One big thing you have to think about when you hike the Appalachian Trail is where you are going to sleep. The most important thing you have to remember is that anything you bring has to be carried on your back every day.
The shelters are one option. I talked a bit about those in the last entry. You could try to do a thru-hike where you just plan on staying in a shelter every night. That would be the lightest option, because you would only have to bring a sleeping bag and a pad to sleep on. But shelters can fill up before you get there. Sometimes the other hikers in the shelter snore, and that can make it hard to sleep. Some shelters are dirty and have mice living in them. There’s also no way to protect yourself from the bugs when you sleep in a shelter.
Another lightweight option is to bring along a tarp. You’ll need a piece of plastic or Tyvek to cover the ground. The tarp will protect you from the rain if you set it up right, but bugs can still get to you and if it’s a windy night rain can blow in.
Tarp Set-up 1
Tarp Set-up 2
You also can buy all kinds of shaped bug nets. You can use a bug net under a tarp or in a shelter to protect yourself from bugs.
Bivy Sack Under a Tarp
Then there are bivy sacks. These are basically waterproof, breathable bags that fit over your sleeping bag. Most of them have a mesh area that goes over your face. A lot of hikers use bivy sacks and tarps together. Bivy sacks are super light and they keep the rain an bugs out, but there’s not much room in them to move around. Also, sometimes your breathe causes moisture to form inside the bivy sack because there’s no room for a breeze to blow the moisture away. When moisture forms on the inside of a tent it is called condensation.
Most thru-hikers carry lightweight tents. These can weigh anywhere from a pound to five pounds.
A Variety of Tents
The lightest ones tend to still have a lot of condensation, and they can fall over in high winds. The heaviest ones have bug nets, ground tarps, and rain covers. These are the most comfortable ones, but you have to be willing to carry the extra weight. Tents and tarps need to be set up on dry, flat sections of ground to be the most comfortable.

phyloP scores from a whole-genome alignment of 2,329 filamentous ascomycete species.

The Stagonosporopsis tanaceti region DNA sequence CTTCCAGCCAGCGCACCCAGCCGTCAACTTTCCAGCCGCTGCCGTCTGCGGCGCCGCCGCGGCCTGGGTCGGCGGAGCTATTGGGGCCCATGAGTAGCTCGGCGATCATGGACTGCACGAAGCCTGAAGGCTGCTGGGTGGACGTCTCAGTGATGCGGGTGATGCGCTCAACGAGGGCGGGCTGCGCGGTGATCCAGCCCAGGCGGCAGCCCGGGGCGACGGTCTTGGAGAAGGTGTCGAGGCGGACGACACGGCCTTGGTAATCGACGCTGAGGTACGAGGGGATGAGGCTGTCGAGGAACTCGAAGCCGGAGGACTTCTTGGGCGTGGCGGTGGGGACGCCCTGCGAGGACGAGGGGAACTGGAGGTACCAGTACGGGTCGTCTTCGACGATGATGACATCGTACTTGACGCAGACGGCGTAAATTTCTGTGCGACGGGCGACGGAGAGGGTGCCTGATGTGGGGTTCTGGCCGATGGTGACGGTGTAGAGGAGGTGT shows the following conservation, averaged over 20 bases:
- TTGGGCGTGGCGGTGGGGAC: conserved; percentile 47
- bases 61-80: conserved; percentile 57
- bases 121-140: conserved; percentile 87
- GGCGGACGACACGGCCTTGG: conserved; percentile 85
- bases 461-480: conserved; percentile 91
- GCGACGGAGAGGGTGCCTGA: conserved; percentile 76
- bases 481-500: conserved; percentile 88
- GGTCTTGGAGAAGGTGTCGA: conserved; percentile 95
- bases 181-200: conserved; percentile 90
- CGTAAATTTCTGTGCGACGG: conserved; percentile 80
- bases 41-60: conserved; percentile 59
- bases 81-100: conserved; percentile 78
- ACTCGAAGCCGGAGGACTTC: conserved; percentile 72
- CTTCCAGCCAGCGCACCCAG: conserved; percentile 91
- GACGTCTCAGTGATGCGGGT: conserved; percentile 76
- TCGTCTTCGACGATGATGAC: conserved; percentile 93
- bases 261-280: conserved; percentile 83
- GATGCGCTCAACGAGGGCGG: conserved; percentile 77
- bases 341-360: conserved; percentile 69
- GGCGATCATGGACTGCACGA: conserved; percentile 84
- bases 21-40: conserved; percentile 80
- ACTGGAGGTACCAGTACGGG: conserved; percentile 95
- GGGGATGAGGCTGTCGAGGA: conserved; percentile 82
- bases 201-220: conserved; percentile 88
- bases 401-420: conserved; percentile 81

Hammock with Tarp
Another shelter option that is getting more and more popular is the backpacking hammock. Some hammocks come with bug nets sewn on top of them. There are a lot of specially shaped tarps now that are made to hang over hammocks. Hammocks can be cold because the wind blows right underneath and around them. You can get something called an underquilt to help keep you warm. An underquilt is basically a small sleeping bag that hangs along the bottom of your hammock to keep your back warm. Some hammocks are lighter than tents. Some are heavier. It depends on what materials the hammock is made out of. Hammocks also don’t need flat sections of ground. You just need two trees the right distance apart.
What would you carry if you were thru-hiking? Would you combine a few different things, or just buy a tent? Would you switch to something different once the weather got warmer?
I’ve met some thru-hikers that made their own shelters. Do you think you could design yourself a lightweight, comfortable, bug proof and rain proof shelter? What materials would you use?